Nutritional approach to restore impaired intestinal barrier function and growth after neonatal stress in rats

Nutrition and Health Department, Nestlé Research Center, Lausanne, Switzerland.
Journal of Pediatric Gastroenterology and Nutrition (Impact Factor: 2.87). 08/2006; 43(1):16-24. DOI: 10.1097/01.mpg.0000226376.95623.9f
Source: PubMed

ABSTRACT Psychological stress during the neonatal period results in intestinal barrier dysfunction and growth alterations later in life. We aimed to restore impaired barrier function and growth rate by a nutritional intervention.
Male rat pups (n = 84) were assigned to 1 of 2 rearing conditions from postnatal day (PND) 2 to PND14: S, separated 3 h/d from their mothers, or H, 15 min/d handled controls. From PND15 to PND35, rats received a control diet or a similar diet adapted to contain arachidonic and docosahexaenoic acids, galacto- and fructo-oligosaccharides and Lactobacillus paracasei NCC2461.
Maternal separation had only a minor impact on the measured gut barrier parameters at PND15, whereas it severely affected them at PND35. At this age, intestinal permeability to macromolecules was higher, mucin content in small intestinal tissues was lower and microbiota composition was altered in S compared with H animals. Feeding the adapted diet normalized the intestinal permeability, although it did not restore intestinal mucin content or microbiota. In addition, the adapted diet improved the growth rate recovery of the S animals after weaning and resulted in increased villus length in small intestine.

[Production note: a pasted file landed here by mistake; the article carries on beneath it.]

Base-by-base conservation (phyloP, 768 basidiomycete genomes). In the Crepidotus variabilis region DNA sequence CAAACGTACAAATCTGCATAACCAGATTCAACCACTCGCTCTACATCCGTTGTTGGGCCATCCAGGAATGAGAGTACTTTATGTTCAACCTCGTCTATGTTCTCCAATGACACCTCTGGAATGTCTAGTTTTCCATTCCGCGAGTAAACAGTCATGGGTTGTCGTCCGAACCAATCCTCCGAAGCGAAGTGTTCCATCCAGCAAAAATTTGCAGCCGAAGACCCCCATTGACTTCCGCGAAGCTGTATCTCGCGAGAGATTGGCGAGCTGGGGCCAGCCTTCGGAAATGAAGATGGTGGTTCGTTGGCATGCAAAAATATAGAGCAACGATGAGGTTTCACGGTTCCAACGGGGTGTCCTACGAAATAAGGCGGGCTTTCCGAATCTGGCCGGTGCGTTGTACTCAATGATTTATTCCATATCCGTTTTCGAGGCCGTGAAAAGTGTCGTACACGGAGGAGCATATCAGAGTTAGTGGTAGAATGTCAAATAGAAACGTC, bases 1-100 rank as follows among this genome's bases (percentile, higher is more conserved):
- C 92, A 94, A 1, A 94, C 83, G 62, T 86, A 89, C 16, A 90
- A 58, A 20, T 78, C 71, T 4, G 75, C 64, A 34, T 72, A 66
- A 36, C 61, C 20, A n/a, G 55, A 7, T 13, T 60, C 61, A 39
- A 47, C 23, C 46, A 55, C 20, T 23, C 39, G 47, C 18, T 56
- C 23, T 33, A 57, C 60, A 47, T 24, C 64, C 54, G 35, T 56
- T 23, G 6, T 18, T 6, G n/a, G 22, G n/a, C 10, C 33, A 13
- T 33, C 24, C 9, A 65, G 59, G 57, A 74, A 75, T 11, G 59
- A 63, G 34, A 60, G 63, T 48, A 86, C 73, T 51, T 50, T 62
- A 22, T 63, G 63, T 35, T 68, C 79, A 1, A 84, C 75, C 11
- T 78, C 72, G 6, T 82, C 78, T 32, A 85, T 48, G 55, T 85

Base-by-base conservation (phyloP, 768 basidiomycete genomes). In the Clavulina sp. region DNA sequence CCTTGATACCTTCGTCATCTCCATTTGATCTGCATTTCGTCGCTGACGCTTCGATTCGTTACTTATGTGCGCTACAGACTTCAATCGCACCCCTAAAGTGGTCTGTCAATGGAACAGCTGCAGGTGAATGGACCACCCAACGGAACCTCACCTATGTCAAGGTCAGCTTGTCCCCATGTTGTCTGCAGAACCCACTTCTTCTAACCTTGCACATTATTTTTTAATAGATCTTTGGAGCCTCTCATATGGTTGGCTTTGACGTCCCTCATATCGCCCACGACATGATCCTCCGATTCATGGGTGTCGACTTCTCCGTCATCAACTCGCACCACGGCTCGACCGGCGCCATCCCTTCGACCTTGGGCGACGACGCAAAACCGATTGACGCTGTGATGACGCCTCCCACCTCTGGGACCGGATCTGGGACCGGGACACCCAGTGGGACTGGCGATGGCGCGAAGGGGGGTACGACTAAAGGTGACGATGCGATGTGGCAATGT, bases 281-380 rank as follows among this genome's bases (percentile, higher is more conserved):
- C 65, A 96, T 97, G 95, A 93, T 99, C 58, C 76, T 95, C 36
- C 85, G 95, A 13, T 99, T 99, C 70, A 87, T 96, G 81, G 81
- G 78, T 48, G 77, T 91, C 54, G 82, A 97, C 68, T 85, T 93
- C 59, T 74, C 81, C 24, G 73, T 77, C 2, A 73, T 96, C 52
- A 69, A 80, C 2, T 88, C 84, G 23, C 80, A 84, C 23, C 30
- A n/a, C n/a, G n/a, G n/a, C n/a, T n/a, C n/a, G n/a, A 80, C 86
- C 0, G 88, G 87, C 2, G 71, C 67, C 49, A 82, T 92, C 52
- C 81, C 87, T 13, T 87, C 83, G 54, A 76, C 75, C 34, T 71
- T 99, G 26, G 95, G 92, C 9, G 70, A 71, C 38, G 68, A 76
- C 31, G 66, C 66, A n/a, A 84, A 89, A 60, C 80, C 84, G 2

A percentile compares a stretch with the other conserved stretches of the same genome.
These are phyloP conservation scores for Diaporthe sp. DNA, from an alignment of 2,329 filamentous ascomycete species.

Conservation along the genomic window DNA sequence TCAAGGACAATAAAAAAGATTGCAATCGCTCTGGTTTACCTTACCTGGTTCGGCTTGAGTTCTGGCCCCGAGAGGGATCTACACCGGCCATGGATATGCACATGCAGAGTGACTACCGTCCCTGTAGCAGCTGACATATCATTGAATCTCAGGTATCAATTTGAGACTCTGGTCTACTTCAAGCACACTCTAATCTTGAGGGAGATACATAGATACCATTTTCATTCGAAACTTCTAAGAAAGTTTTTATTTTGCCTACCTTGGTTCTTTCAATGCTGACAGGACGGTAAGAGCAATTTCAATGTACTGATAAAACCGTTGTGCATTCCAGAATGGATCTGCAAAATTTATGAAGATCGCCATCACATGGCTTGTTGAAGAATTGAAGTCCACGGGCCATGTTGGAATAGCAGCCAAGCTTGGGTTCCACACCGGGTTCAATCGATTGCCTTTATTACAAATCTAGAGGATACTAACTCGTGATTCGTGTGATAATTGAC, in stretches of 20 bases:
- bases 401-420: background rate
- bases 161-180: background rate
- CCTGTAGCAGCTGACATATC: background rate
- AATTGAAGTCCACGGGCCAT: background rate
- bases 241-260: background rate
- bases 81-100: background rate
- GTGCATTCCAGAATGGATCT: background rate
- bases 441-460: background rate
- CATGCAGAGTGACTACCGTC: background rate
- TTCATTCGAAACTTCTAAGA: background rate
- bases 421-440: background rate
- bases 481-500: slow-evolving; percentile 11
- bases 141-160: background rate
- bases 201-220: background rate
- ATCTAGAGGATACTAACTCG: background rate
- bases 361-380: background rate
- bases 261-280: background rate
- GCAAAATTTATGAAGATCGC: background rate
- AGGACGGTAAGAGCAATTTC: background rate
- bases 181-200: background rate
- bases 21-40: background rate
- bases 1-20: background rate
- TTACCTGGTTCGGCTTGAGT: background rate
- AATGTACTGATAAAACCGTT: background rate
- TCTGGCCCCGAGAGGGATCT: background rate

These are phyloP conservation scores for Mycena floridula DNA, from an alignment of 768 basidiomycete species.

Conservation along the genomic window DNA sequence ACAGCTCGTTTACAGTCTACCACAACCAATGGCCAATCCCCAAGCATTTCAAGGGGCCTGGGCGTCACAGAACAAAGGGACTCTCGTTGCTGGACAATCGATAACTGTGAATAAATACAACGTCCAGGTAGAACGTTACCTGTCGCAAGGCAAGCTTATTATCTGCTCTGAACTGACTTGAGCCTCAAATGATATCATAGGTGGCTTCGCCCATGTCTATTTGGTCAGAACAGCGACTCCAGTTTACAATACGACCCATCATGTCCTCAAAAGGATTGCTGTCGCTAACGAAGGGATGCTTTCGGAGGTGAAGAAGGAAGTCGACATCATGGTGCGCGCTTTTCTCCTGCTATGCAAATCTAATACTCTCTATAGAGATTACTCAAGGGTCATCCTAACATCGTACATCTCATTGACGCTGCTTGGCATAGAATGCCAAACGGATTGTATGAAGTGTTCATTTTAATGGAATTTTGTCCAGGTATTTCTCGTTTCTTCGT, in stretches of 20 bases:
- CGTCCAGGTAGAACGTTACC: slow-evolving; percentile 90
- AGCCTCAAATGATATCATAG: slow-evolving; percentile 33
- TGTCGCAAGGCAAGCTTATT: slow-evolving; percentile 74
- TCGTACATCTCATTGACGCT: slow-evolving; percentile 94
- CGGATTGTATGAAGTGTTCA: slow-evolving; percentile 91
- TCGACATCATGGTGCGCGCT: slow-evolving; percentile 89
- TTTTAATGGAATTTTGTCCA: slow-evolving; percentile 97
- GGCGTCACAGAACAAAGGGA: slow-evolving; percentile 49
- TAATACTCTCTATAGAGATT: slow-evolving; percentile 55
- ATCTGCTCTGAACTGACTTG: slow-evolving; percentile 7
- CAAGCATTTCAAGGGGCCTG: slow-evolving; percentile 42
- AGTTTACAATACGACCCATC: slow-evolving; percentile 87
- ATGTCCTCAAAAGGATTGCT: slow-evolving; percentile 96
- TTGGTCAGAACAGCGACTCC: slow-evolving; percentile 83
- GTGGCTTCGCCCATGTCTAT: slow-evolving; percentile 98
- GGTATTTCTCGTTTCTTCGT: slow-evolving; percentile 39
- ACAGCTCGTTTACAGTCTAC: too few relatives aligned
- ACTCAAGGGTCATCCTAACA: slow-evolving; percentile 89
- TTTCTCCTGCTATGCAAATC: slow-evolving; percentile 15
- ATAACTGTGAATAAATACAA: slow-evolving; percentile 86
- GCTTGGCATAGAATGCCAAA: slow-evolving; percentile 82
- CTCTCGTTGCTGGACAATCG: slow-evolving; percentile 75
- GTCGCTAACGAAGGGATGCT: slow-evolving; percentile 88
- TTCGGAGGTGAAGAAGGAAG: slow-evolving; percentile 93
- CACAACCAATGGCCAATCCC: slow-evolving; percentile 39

Our results suggest that an adapted diet containing specific long-chain polyunsaturated fatty acids, prebiotics and probiotics can revert the negative imprinting of neonatal stress on both intestinal barrier function and growth.

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    • "Despite the growing interest in brain-gut communication and its possible role in the pathogenesis of stress-related psychiatric disorders such as depression, particularly subtypes with accompany GI symptoms and comorbid IBS, there are few studies dedicated to the search for therapeutic solutions that address both central and peripheral facets of these illnesses. As the maternal separation (MS) model in rodents is considered to be of heuristic value in the study of both brain (Meaney et al., 1996; Levine, 2000; Matthews et al., 2001; Daniels et al., 2004; Matthews and Robbins, 2003; Slotten et al., 2006; Aisa et al., 2007) and GI illnesses (Barreau et al., 2004; Garcia-Rodenas et al., 2006; Welting et al., 2005; Couthino et al., 2002; O'Mahony et al., 2009), it provides a valuable tool to explore the extent of overlap of early life stress effects in the brain and gut, and offers an ideal platform for the assessment of more comprehensive treatments that address both peripheral GI and centrallymediated psychological symptoms. Communication between the brain and the gut can be achieved through the activation of various interrelated systems, including neural pathways of the autonomic nervous system (which involves the vagus nerve and the neurotransmitters noradrenaline (NA) and adrenaline), immune cytokines, or through interactions with hormonal mediators of the HPA axis (reviewed by Forsythe et al., 2010). "
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